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Fan Recaps and Comments:

TMBG's first Utah appearance. Tickets were $15.50, $17 the day of show.

"Kiss Me Son Of God" was changed to "Kiss Me Son Of Man" due to the high population of Mormons in the area and that the song with the original lyrics would be seen as offensive by many. -TitanicFog

Review from The Deseret News (Aug. 13, 1990):

Hold onto your fezzes, folks, it looks as though 1990 might be the year of They Might Be Giants.
Already the duo has recorded the year's best album, "Flood," and Friday night, Brooklyn's self-proclaimed "ambassadors of love" put on what is certainly the year's best live show (I said it, you didn't).
It looks like the next step for the two Johns (Linnell and the bespectacled Flansburgh) is to win over the prized place of most-adored pop band from the New Kids on the Block, which isn't going to happen soon, unfortunately.
Like fellow avant-pop artists Depeche Mode (or is that Depressed Mood?), the duo utilizes taped instrumental portions to flesh out their sound onstage. However, unlike the aforementioned atrocity, TMBG does actually seem to perform live (instead of lip-synching).
For example, to give himself a breather, guitarist Flansburgh relied on the strong taped instrumentals and Linnell's polka-styled accordion playing for his "Put Your Hand Inside the Puppet Head," while singing "awesome guitar solo" during an instrumental break.
However, the two are talented musicians and wield several instruments apiece. For example, on "Lie Still, Little Bottle," Linnell seared on baritone saxophone, while Flansburgh took on the unenviable task of playing two trumpets at once.
Such goofy onstage antics shouldn't surprise many of the band's dedicated followers, especially in light of some of the duo's more loony lyrics (such as "What's the sense in thinking about the tomb when you're much too busy returning to the womb?" from "Shoehorn With Teeth").
What is surprising, though, is the directness of some of the statements in the pair's later lyrics, such as "Your Racist Friend," a ringing condemnation of bigotry.
For the most part, the duo was lighthearted and seemed to enjoy performing live, although the taped instrumental backups weren't sophisticated enough to allow the pair to engage in some of the pantomime and unusual dance styles well-documented in their videos.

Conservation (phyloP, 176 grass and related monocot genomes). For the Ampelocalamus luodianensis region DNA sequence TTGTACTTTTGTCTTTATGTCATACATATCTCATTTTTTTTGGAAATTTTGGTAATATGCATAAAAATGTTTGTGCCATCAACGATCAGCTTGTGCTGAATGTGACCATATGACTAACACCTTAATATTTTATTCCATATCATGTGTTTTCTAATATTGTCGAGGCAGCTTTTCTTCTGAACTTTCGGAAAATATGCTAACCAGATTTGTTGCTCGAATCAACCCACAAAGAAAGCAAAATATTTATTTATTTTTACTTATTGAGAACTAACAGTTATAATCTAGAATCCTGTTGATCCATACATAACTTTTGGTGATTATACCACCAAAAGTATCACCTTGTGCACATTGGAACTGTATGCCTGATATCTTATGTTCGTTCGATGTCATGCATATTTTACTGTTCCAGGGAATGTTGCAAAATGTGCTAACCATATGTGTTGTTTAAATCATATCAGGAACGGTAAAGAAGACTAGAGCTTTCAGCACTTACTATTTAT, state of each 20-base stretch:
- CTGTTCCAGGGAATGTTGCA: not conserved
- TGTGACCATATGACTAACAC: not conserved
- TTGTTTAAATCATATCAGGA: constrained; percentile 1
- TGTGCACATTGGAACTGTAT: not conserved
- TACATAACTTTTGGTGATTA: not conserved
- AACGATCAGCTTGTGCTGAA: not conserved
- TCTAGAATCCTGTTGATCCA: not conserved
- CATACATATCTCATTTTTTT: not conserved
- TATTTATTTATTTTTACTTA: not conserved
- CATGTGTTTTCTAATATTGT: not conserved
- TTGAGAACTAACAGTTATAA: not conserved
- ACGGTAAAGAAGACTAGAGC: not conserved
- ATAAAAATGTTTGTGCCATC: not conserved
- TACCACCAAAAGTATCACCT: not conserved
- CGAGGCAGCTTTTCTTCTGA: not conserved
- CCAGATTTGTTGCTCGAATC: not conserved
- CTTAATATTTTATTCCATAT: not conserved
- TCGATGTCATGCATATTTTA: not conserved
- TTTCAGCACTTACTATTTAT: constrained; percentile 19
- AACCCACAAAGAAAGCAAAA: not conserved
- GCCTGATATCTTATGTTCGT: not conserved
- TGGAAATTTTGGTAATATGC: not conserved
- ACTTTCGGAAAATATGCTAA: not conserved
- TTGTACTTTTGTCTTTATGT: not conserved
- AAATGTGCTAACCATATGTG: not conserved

And while many may have been disappointed that TMBG played for only a little over an hour, it should be remembered that Linnell played an awfully long time on accordion, not exactly a marathon instrument.

Who cares, anyway, since their 70 minutes of twisted pop nirvana was more than able to soothe any nerves enraged by the unoriginal pablum that passes for pop music these days?

"They Might Be Giants 'Flood' Utah with obscure tunes in S.L. concert" by Lori Buttars
The Salt Lake Tribune, Aug. 13, 1990:

To experience They Might Be Giants in concert is to expect the unexpected. Take the band's song "Someone Keeps Moving My Chair," for example.

Put these words, sung by two not particularly good singers, to some wild and crazy accordion music and you would expect to have a horrible time, but Friday's They Might Be Giants performance at the Fairpark Coliseum was nothing but fun.

To date, this wacky duo, John Linnell and John Flansburgh from Brooklyn, N.Y., have made only a few legitimate hits including "Birdhouse in Your Soul" and a remake of the Four Lads' "Istanbul (Not Constantinople,)" from their third album "Flood."
But did they do the expected thing and wait to perform these more popular songs during the concert's big finish? No, they sandwiched them in the middle of their 24-song, hour-long set. Part of They Might Be Giants' appeal is the wide variety of musical styles they incorporate into their songs. The two performers had the audience square dancing to country laced tunes like "Cowtown" and "Lucky Ball and Chain" and twisting '60s-style to the appropriately titled, "Twisting."

One thread of consistency running through They Might Be Giants' songs is the duo's nasal-sounding vocals. The pair also accompanied themselves on a number of unusual instruments that made for some captivating sights and sounds. Linnell's proficiency on the accordion added a merry-go-round feel to "Particle Man" and Flansburgh's talent for playing two trumpets simultaneously was exhibited on "Lie Still, Little Bottle."